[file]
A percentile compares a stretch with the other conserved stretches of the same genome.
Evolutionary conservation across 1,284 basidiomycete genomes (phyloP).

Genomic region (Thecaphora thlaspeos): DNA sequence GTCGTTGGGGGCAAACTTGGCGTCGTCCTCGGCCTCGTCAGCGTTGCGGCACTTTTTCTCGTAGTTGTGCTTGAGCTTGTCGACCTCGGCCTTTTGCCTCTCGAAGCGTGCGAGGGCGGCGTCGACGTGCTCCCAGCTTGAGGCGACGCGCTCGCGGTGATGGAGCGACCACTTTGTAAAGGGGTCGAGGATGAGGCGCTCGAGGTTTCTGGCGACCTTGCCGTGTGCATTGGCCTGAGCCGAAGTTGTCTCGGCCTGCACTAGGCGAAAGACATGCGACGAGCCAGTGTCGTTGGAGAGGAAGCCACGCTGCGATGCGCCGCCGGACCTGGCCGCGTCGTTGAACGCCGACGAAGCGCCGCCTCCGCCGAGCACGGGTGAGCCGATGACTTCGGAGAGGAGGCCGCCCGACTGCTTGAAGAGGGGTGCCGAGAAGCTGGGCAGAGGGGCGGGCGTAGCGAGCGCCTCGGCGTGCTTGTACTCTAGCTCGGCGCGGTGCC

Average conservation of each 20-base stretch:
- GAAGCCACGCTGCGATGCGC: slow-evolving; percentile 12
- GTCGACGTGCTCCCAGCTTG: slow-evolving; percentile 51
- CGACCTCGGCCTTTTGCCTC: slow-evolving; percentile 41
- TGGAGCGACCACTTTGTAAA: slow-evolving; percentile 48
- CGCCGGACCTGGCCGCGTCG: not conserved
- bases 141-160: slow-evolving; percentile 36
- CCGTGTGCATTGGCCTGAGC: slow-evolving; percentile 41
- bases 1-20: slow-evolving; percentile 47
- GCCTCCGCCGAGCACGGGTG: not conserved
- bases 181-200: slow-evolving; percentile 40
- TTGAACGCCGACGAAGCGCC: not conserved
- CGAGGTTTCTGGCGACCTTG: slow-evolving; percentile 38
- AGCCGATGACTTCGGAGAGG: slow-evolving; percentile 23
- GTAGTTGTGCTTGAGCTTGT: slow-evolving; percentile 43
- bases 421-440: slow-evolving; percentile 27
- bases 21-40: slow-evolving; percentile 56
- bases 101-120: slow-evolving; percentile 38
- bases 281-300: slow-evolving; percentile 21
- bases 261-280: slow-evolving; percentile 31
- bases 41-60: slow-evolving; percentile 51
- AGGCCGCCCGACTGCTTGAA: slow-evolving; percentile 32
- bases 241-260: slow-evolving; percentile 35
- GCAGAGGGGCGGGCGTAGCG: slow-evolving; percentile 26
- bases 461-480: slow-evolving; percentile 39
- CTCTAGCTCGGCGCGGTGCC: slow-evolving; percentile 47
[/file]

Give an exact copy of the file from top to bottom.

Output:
A percentile compares a stretch with the other conserved stretches of the same genome.
Evolutionary conservation across 1,284 basidiomycete genomes (phyloP).

Genomic region (Thecaphora thlaspeos): DNA sequence GTCGTTGGGGGCAAACTTGGCGTCGTCCTCGGCCTCGTCAGCGTTGCGGCACTTTTTCTCGTAGTTGTGCTTGAGCTTGTCGACCTCGGCCTTTTGCCTCTCGAAGCGTGCGAGGGCGGCGTCGACGTGCTCCCAGCTTGAGGCGACGCGCTCGCGGTGATGGAGCGACCACTTTGTAAAGGGGTCGAGGATGAGGCGCTCGAGGTTTCTGGCGACCTTGCCGTGTGCATTGGCCTGAGCCGAAGTTGTCTCGGCCTGCACTAGGCGAAAGACATGCGACGAGCCAGTGTCGTTGGAGAGGAAGCCACGCTGCGATGCGCCGCCGGACCTGGCCGCGTCGTTGAACGCCGACGAAGCGCCGCCTCCGCCGAGCACGGGTGAGCCGATGACTTCGGAGAGGAGGCCGCCCGACTGCTTGAAGAGGGGTGCCGAGAAGCTGGGCAGAGGGGCGGGCGTAGCGAGCGCCTCGGCGTGCTTGTACTCTAGCTCGGCGCGGTGCC

Average conservation of each 20-base stretch:
- GAAGCCACGCTGCGATGCGC: slow-evolving; percentile 12
- GTCGACGTGCTCCCAGCTTG: slow-evolving; percentile 51
- CGACCTCGGCCTTTTGCCTC: slow-evolving; percentile 41
- TGGAGCGACCACTTTGTAAA: slow-evolving; percentile 48
- CGCCGGACCTGGCCGCGTCG: not conserved
- bases 141-160: slow-evolving; percentile 36
- CCGTGTGCATTGGCCTGAGC: slow-evolving; percentile 41
- bases 1-20: slow-evolving; percentile 47
- GCCTCCGCCGAGCACGGGTG: not conserved
- bases 181-200: slow-evolving; percentile 40
- TTGAACGCCGACGAAGCGCC: not conserved
- CGAGGTTTCTGGCGACCTTG: slow-evolving; percentile 38
- AGCCGATGACTTCGGAGAGG: slow-evolving; percentile 23
- GTAGTTGTGCTTGAGCTTGT: slow-evolving; percentile 43
- bases 421-440: slow-evolving; percentile 27
- bases 21-40: slow-evolving; percentile 56
- bases 101-120: slow-evolving; percentile 38
- bases 281-300: slow-evolving; percentile 21
- bases 261-280: slow-evolving; percentile 31
- bases 41-60: slow-evolving; percentile 51
- AGGCCGCCCGACTGCTTGAA: slow-evolving; percentile 32
- bases 241-260: slow-evolving; percentile 35
- GCAGAGGGGCGGGCGTAGCG: slow-evolving; percentile 26
- bases 461-480: slow-evolving; percentile 39
- CTCTAGCTCGGCGCGGTGCC: slow-evolving; percentile 47